Interview: Getting to know rising Brooklyn R&B artist, Adrian Daniel

One showcase at SXSW clearly wasn’t enough to spread the word about Brooklyn R&B artist Adrian Daniel. The relative newcomer, fresh off releasing his excellent sophomore album Flawd, flew under the radar at last month’s quintessential showcase event but there’s little doubt the music world will be hearing more from him as people start picking up on his latest project. Spinning tales of love, both inward and outward, with a distinctly Brooklyn rawness, Daniel’s brand of soulful R&B should easily melt into the hearts and minds of those who are already big on artists like The Weeknd, 6LACK, and Ro James. Daniel is undoubtedly poised to join that distinguished group of new-gen R&B crooners so before the inevitable success comes charging towards him, we thought it’d be a good idea to grab some time with him pre-performance in Austin, Texas.

In the following transcript, Adrian Daniel discusses the making of Flaw’d, his live shows, the state of R&B and more.

Tell me a bit about yourself and how you got started.

I’m Adrian Daniel from Brooklyn, New York. I got started in music…my brother was the one who pushed me to really do it. I didn’t really want to make music at first. I was writing poetry at the time and I could already sing, he was like, “You should really think about writing songs ,bro”. He had like a mic – he used to rap so he had a mic set up and was like, “Come do this hook”. I did it but it was terrible, it was trash. Though from doing that I got kind of a bug for it and I wanted to keep doing it. That’s kind of how I got into music, really by accident I guess.

Who influenced you when you were growing up and who’s influencing you now?

Growing up – Michael, Prince, Stevie, Sade, Queen, Journey, Maxwell, D’Angelo, Usher…there’s a lot of people. Now it’s like… Kanye West is one of my biggest inspirations, Tame Impala, Kid Cudi, there’s some MGMT in there, and Frank Ocean – I love him a lot too.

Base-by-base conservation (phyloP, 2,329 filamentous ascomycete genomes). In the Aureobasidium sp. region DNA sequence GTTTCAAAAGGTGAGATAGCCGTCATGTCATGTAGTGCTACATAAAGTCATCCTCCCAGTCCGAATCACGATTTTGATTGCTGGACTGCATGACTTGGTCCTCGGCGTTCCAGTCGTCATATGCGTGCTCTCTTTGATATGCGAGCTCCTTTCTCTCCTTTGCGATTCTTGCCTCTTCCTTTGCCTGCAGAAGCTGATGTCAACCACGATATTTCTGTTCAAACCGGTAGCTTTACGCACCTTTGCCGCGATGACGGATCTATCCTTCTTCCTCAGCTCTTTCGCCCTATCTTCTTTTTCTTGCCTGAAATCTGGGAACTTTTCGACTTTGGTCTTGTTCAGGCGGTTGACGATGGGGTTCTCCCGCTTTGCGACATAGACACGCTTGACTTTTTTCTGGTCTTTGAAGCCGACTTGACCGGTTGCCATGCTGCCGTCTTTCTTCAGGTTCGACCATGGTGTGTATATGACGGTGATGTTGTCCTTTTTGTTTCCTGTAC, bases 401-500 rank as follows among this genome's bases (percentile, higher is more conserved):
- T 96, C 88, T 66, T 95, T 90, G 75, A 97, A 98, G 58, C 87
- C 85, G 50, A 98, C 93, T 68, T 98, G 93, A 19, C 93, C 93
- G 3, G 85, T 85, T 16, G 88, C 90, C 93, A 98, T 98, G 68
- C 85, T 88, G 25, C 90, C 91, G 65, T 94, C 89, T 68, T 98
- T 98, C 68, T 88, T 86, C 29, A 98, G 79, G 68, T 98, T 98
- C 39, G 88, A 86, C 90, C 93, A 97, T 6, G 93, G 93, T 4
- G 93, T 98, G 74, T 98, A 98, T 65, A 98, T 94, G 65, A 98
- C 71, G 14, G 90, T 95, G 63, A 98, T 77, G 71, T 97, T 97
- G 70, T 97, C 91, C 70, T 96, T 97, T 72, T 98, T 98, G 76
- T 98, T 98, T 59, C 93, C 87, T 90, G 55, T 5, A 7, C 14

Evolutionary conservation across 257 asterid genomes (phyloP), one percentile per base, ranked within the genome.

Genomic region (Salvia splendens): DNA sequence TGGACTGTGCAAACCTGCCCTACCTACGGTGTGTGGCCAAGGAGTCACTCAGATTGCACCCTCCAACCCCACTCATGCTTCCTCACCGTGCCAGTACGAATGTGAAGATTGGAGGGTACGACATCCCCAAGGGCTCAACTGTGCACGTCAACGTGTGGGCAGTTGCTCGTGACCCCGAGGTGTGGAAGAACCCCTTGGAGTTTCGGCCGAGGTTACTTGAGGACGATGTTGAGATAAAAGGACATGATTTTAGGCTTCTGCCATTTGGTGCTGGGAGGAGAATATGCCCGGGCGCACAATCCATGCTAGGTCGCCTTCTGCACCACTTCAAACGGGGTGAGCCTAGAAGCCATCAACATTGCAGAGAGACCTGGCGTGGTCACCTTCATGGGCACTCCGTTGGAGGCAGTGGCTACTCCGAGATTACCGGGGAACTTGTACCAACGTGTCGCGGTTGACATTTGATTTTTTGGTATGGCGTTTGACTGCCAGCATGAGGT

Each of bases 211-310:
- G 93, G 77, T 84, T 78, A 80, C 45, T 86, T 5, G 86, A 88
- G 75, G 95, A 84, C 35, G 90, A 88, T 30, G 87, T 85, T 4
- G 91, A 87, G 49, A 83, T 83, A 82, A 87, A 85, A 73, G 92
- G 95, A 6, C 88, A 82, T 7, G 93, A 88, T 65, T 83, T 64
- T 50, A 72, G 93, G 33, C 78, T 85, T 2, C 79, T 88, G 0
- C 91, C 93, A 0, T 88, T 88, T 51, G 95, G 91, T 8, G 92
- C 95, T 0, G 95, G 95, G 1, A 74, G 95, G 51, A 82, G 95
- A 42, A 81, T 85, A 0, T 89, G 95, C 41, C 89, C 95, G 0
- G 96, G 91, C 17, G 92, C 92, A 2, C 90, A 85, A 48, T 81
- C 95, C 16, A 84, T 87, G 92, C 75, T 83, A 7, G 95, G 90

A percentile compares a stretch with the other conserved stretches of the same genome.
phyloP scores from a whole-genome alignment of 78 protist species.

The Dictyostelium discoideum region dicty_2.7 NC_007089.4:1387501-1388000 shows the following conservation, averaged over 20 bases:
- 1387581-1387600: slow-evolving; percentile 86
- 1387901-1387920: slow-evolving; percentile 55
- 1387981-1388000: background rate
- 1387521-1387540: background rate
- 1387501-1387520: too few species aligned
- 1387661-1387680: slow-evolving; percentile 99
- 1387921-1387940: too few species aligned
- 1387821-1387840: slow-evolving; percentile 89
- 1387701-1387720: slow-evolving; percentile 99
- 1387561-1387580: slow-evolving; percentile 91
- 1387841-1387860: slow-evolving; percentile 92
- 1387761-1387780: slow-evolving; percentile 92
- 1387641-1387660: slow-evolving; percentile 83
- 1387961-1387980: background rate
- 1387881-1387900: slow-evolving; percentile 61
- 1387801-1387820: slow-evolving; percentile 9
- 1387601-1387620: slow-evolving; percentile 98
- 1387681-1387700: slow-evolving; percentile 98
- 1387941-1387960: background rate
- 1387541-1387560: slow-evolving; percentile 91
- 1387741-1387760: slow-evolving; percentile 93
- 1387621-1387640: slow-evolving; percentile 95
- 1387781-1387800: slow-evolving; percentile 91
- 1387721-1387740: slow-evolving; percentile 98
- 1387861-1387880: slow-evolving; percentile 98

And how do you feel you channel that inspiration?

When I’m making the music it just ends up sounding like that because I have so many things in my head. It might just be a mood that comes out that way and so I’ll be like, “Oh I’ll playing with my guitar, and I just feel like telling a story right now, I’m not really trying to make people dance or be hard right now, I just want to talk. So the mood of the song will come out that way.

I listened to a lot of John Mayer growing up. I love him. So sometimes I just want to speak, and don’t want to make it all about how sonically dope it all is. Sometimes I’m really purposeful in making it sonically crazy, but there’s other times when I just want to tell a story and talk about what I’m going through. That’s why the music sounds the way it does, because there’s just so much in there that’s been poured into the stew. For me it’s like, “What’s coming out today?” I don’t know what’s going to come out. I open the faucet, and it might be some rock and roll, it might be some folk, it might be some super R&B sex music, I don’t know, depends on what the mood is that day.

What stories are you trying to get out there? What are you going through that you’re trying to carry on through to your music?

For me, when I was making Flaw’d it was really about telling the specific story that it’s okay to not be perfect. At that point in my life, I was realising that I had this overwhelming need to make everyone happy and that people should be returning that to me. I wasn’t getting that back; whether people were using me or not appreciating me. I didn’t understand why, if I was giving someone so much love, why I wasn’t getting that back. But then I started realising it’s because people are hurting, so they don’t know how to give that back. In that process I realised that it’s happening all around the world, everyday, like I talk to my friends, it’s happening to them. They might be the ones doing it. I’ve done it. But no one wants to talk about it, and so that’s how Flaw’d came to be like, “I’m gon’ talk about it”. I’m not going to be ashamed to talk about it either, it’s like, “It’s okay, we’re messed up, and that’s cool, that makes us human beings, it’s the fact that we notice it – that makes us better because now we’re actively trying to be better”.

Letting these people know like, “It’s okay, people can still love you and care about you, even though you messed up”. It’s like your momma. Your momma never gonna stop loving you, even though you come home with a bad grade or you’ve done something stupid. She gon’ still love you either way. So I’m trying to teach people to do that. That’s the message I guess I’m trying to get out there.

Tell me a bit about the process of putting Flaw’d together. How long did it take?

About a year and a half. I mean to make the music… the music was done pretty quickly, I write the music pretty fast. Right when I finished Disillusions I started on Flaw’d. Writing the songs happened very fast for me because I already knew what I wanted to do, what I wanted to talk about. Most of the songs were already written, and then it was just about making the sonic beds for it, so I was sitting with producers and people who inspire me at the moment, They were challenging me to make these sonic landscapes that I might not have done before. So really creating that from scratch, producing it all together was really the most beautiful part of making the record.